Less than one week after being targeted by a mail bomber who appeared to have focused on political opponents of Republican President Donald Trump, Democratic former Vice President Joe Biden lamented the state of public discourse in the country and the “phony populism” that’s taken over.
Part meditation on politics since Trump took office and part nostalgia for a time before the 2016 election – and possibly part testing the waters for a 2020 presidential bid – Biden’s speech at Youngstown State University’s Kilcawley Center started as a heady meditation before ending with a call-to-arms to elect Democrats up and down the ticket.
Biden decried what he described as the erosion of American ideals at the hands of Trump and his divisive political style. Racism, jingoism and anti-Semitism have been allowed to spread, Biden said, pointing to the Charlottesville riots, the separation of children from their families at the U.S.-Mexico border and the recent shooting in a Pittsburgh synagogue that left 11 dead.
“Folks, this is a distorted world view,” Biden said. “When that hatred is given space to fester, it encourages the seedier side of society to come out from the rocks. It legitimates them.”
Biden called it a kind of moral decay on the part of America as a whole, with Trump and his administration complicit. Biden pointed to Trump’s statement after Charlottesville, where the president seemed reluctant to criticize the white supremacists who marched in the streets and incited violence – including killing one counter-protester.
“These values are being shredded by an administration that is putting their own interests before the ideals – the ideals that we stand for. Amassing power. Abusing power,” Biden said.
The midterms were a chance to change that, Biden said.
“This Republican Party is not your father’s Republican Party, man,” he said. “These are different bunch of dudes. You’ve got a Republican Party and a United States Congress that knows better – they know better! – than to give this guy all the cover they’re giving him.”
Biden’s speech was markedly different, even from the slate of Ohio Democrats who spoke before him. While Ohio Democrats haven’t been afraid to criticize Trump, they also haven’t gone out of their way to do so since Trump won the state in 2016 by 8 percentage points.
Biden, however, was much more direct, possibly testing the ground for a potential 2020 presidential bid against Trump. The former vice president served for years as a senator from Delaware and was widely considered folksy enough to connect with people throughout the Midwest. Throughout the speech, he constantly referred to the crowd as us, representing his working-class background as similar to those in the Mahoning Valley.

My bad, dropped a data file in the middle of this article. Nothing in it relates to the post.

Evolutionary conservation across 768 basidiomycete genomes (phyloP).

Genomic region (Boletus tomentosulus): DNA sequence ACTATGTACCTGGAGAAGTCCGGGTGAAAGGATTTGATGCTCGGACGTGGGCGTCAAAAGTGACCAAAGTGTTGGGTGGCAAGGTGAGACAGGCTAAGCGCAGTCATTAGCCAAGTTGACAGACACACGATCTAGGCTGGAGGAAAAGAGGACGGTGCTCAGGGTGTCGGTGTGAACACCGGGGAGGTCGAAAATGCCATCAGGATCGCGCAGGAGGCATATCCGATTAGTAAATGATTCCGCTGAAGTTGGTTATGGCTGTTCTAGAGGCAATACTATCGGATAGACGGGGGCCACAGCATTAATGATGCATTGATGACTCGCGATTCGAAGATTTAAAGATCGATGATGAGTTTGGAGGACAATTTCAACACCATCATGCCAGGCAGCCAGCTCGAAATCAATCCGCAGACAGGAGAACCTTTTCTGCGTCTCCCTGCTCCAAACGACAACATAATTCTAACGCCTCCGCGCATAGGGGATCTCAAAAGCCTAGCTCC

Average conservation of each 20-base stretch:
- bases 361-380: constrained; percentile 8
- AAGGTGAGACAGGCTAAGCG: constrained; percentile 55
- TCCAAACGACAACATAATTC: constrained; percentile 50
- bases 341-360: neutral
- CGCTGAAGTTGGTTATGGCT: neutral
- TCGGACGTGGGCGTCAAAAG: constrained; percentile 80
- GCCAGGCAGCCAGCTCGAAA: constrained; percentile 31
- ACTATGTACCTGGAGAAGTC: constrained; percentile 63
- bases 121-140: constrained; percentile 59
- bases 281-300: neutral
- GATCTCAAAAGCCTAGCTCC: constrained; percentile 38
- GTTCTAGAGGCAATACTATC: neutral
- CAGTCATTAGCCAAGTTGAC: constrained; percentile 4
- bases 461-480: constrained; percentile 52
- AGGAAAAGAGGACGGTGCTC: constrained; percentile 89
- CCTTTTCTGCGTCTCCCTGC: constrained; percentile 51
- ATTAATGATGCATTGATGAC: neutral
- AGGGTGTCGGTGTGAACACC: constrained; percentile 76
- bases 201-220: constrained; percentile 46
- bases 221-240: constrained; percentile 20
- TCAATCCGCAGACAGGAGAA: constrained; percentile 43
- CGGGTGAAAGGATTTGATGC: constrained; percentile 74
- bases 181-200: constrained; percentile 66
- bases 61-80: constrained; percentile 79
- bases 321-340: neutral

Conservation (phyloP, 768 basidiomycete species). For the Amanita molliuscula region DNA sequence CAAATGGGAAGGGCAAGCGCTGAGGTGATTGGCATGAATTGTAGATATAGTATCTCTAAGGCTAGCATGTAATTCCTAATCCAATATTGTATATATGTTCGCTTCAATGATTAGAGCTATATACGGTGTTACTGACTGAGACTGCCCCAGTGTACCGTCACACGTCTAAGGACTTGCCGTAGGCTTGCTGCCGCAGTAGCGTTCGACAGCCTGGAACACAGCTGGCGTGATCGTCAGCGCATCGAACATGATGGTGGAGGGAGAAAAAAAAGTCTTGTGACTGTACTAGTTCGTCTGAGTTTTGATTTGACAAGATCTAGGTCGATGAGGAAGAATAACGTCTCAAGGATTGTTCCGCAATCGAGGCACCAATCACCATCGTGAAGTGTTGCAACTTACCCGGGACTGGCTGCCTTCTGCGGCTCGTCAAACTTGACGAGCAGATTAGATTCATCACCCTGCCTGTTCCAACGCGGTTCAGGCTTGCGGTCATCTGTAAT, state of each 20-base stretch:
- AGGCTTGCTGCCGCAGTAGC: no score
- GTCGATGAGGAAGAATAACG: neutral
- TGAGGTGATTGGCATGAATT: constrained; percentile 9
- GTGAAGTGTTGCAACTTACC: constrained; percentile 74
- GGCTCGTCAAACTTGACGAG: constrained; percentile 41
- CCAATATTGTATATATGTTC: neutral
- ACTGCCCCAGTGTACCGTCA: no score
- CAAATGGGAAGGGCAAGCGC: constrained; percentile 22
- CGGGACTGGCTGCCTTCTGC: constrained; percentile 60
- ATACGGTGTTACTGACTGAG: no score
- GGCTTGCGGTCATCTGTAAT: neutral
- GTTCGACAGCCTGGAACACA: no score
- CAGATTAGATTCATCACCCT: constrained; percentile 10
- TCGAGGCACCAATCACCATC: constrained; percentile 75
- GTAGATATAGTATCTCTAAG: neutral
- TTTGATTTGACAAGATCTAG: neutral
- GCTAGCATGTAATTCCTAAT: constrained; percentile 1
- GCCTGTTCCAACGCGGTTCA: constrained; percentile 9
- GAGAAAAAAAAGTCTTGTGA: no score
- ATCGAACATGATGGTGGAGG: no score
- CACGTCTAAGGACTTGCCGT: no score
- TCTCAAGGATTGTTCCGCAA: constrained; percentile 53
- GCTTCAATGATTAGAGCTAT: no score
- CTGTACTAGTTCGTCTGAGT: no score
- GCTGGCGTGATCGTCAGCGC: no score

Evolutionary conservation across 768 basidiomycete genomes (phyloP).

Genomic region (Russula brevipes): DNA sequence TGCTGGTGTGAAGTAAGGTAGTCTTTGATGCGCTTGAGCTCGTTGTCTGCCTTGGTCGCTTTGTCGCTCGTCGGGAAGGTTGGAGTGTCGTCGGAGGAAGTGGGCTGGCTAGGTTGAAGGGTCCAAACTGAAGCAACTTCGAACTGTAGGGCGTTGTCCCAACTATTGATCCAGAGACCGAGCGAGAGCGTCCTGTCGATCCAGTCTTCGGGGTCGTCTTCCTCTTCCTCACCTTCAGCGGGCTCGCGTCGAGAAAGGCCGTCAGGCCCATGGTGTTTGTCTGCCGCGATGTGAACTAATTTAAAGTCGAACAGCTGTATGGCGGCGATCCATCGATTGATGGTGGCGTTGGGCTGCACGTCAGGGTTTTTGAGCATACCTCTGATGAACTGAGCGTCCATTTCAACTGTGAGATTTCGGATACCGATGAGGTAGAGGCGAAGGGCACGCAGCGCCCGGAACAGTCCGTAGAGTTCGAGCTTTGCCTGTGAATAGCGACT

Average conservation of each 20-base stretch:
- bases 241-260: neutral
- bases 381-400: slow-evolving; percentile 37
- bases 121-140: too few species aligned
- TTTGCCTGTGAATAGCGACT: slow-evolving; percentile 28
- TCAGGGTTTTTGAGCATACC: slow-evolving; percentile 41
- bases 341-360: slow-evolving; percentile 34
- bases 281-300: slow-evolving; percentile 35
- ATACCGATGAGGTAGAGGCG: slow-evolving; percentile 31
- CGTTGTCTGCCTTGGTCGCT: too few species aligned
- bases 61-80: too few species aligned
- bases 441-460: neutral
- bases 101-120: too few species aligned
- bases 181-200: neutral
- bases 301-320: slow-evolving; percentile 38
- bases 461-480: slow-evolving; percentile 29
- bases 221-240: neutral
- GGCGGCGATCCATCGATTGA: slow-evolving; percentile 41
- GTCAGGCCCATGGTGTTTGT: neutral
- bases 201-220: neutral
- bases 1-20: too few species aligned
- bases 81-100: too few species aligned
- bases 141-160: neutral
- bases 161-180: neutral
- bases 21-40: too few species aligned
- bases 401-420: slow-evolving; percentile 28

Ohio Republicans were unimpressed.
“Joe Biden is nothing but a reminder of the past, and Ohio isn’t interested in taking our economy backward,” said Mandi Merritt, a spokeswoman for the Republican National Committee.
Whether or not Biden decides to run, his ultimate goal for Monday was to get voters excited to both vote and stump for Democrats in the state, particularly Democratic gubernatorial hopeful Richard Cordray. Cordray was appointed director of the Consumer Financial Protection Bureau by President Obama and was friendly with Beau Biden, the vice-president’s now-deceased son.
“I’m here because who ends up being governor of Ohio is going to tell a lot about the country,” Biden said. “Not a joke. Think about this. Think about this. The next president of the United States of America – Democrat or Republican – is not going to president unless they have Ohio and Pennsylvania.”
Biden’s visit is just the latest in what has been an incredibly active midterm cycle in Ohio. His visit comes two months after President Barack Obama campaigned in the state, also stumping for Richard Cordray in one of his first events of the 2018 election.
Meanwhile, Trump has peppered the state with visits since the 2016 election and asserted near total control over the state party. Trump is slated to visit Cleveland on Nov. 5, the day before the election, but not before Republican Vice President Mike Pence also makes his way to Mansfield.